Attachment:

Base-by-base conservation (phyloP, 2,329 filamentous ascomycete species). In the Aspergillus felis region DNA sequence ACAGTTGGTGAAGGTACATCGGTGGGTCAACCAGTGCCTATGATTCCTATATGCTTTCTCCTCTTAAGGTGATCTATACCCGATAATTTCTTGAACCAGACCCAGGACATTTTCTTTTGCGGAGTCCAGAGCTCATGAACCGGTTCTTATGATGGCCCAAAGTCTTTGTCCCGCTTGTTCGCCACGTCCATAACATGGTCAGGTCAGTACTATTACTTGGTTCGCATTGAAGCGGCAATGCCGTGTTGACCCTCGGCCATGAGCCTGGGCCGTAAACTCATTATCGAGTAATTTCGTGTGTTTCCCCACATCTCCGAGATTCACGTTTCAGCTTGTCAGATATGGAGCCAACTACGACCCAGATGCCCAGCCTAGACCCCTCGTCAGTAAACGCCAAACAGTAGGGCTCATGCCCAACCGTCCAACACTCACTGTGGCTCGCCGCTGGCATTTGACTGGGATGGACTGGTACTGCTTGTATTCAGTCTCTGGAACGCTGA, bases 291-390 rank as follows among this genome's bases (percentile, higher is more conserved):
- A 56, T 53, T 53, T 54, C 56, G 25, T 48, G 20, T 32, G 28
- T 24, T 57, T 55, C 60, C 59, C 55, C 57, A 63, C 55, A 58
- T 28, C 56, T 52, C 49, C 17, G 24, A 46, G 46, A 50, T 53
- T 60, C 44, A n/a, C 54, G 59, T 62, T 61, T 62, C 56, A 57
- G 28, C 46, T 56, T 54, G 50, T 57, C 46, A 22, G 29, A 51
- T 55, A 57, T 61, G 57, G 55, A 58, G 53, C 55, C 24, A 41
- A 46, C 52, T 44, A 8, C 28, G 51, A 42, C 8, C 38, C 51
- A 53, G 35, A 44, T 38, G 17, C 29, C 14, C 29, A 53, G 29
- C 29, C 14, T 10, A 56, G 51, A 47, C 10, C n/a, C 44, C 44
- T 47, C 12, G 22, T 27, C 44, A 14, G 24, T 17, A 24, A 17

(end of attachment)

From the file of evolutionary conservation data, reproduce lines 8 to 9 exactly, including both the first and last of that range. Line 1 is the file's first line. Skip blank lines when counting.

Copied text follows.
- A 46, C 52, T 44, A 8, C 28, G 51, A 42, C 8, C 38, C 51
- A 53, G 35, A 44, T 38, G 17, C 29, C 14, C 29, A 53, G 29